The Earth, also known as the blue planet, is the third planet that orbits the Sun. The latter is one of the billions of stars that form our galaxy: the Milky Way. The Milky Way is a spiral galaxy, for which we can identify two principal zones. One of them is the “bulge”, the place where the oldest stars are found, which orbit near the supermassive black hole from the centre of our galaxy: Sagittarius A* (the asterisk forms part of the name). The other zone is constituted by the disk, which is full of light elements, and it is the perfect place for the formation of new stars. It is in this last zone that resides the solar system. In particular, the Sun is found inside one of the spiral arms of the Milky Way, the Orion arm.
Beyond our galaxy, we find the Local Group, a group of galaxies formed by the Milky Way and about 40 galaxies more. In this group, our galaxy is part of the biggest three, together with Andromeda and the galaxy of the Triangle. The other ones are mainly galaxies of small size that are called satellite galaxies, as they orbit around the biggest ones.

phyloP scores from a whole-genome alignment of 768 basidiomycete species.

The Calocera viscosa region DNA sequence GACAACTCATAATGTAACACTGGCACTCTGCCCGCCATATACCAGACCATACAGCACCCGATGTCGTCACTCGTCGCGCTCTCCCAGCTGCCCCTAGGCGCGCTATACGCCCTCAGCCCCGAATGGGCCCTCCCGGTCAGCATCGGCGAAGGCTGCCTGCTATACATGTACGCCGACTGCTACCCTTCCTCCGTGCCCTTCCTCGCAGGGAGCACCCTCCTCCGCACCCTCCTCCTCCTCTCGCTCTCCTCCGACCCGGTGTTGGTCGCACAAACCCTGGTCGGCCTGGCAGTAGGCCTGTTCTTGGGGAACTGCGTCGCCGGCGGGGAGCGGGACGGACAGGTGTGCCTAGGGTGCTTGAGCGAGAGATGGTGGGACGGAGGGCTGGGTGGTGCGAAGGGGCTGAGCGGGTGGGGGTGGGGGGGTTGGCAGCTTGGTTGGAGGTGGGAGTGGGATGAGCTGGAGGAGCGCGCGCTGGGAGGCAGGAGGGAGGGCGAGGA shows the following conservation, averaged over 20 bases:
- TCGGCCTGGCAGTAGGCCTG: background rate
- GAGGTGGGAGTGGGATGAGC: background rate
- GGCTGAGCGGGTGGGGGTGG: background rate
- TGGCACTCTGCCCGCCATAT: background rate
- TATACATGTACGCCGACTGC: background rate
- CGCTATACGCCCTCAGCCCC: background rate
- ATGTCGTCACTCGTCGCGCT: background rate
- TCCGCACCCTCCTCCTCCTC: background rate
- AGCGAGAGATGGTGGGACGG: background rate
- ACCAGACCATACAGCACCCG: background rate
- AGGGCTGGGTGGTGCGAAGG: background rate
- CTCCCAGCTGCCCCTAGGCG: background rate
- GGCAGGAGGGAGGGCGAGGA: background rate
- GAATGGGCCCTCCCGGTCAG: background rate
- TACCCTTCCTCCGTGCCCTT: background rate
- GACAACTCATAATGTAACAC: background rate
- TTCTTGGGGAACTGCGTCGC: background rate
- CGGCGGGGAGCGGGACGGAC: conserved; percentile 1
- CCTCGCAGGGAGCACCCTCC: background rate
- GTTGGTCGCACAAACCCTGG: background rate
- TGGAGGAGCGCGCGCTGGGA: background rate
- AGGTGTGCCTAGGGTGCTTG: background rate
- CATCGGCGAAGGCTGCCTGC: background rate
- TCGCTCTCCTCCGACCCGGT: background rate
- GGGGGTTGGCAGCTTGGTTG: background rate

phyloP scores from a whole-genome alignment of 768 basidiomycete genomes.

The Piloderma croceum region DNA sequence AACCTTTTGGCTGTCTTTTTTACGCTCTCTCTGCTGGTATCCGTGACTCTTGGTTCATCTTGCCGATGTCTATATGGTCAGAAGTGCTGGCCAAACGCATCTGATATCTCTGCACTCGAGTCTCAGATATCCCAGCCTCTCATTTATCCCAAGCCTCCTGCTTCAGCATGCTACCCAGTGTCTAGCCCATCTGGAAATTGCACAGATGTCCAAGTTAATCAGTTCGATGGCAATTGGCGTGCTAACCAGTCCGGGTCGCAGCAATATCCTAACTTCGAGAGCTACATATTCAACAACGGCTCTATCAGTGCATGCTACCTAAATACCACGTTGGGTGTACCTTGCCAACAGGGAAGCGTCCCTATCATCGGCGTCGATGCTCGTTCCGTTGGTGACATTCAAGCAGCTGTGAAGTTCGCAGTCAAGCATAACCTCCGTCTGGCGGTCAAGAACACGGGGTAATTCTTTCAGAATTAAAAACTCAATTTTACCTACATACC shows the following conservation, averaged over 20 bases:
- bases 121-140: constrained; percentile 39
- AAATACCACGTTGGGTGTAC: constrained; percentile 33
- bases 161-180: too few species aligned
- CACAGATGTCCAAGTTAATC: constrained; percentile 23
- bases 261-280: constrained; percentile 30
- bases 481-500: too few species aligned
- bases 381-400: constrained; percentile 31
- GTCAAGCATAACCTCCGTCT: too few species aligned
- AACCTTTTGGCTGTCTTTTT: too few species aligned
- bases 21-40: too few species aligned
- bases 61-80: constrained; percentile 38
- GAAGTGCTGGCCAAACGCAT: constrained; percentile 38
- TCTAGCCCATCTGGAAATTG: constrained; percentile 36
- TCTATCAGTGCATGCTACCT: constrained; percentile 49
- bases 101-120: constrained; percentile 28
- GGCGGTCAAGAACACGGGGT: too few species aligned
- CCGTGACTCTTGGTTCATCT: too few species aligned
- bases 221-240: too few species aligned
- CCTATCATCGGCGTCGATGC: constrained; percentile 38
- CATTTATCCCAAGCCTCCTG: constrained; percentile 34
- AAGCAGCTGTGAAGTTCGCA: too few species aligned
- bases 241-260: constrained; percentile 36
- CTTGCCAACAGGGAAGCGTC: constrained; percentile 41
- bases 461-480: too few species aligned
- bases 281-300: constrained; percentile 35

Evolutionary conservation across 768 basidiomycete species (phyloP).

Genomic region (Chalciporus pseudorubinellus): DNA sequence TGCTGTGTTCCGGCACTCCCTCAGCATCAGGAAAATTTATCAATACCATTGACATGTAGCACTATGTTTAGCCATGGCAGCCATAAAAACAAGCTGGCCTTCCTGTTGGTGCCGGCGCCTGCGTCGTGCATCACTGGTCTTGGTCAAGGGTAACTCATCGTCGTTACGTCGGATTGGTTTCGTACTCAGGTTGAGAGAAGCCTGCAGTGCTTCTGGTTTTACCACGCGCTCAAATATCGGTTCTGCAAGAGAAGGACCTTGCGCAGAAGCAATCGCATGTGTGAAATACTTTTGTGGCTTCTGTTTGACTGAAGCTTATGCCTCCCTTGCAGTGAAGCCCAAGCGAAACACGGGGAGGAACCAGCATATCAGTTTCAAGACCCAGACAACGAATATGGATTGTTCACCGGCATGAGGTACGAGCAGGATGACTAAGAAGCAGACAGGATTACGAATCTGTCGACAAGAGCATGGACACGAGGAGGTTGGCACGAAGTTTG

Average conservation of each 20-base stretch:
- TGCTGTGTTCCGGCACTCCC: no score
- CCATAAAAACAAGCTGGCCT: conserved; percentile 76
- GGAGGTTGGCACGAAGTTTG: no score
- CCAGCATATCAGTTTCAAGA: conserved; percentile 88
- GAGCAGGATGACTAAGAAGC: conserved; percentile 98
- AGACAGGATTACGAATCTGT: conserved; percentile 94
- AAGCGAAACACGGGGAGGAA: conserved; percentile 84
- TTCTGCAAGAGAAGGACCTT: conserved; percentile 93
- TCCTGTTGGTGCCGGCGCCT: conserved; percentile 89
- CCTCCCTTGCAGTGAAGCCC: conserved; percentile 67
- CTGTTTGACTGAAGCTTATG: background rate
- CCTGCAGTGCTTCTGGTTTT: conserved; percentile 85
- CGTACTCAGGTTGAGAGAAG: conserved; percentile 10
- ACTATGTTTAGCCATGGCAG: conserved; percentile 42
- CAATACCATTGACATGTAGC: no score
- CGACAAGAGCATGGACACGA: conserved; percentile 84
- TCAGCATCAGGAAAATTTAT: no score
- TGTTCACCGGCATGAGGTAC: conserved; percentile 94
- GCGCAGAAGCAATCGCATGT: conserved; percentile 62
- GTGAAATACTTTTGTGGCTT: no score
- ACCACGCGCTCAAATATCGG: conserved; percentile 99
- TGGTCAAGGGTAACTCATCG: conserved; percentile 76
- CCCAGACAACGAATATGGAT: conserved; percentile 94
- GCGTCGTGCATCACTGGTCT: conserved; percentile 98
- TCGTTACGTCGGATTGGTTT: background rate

At even larger scales, we are part of the Virgo supercluster, formed by hundreds of thousands of galaxies. Superclusters are enormous concentrations of galaxies. It is thought that in the universe exist millions of superclusters.
We still can identify an even bigger structure in the universe of which we are part of: the Laniakea supercluster. All this structure of galaxies seems to be directed to an even more massive place: the called “Great Attractor”.
At this point, we could think that we will always find a bigger and bigger structure we belong to. However, from such big scales as the last ones, the universe seems the same in all directions. It has a uniform aspect, with all matter being well distributed in any direction we look. In these conditions, it is impossible to distinguish one part of the universe from another, which prevents us from identifying our position on larger scales.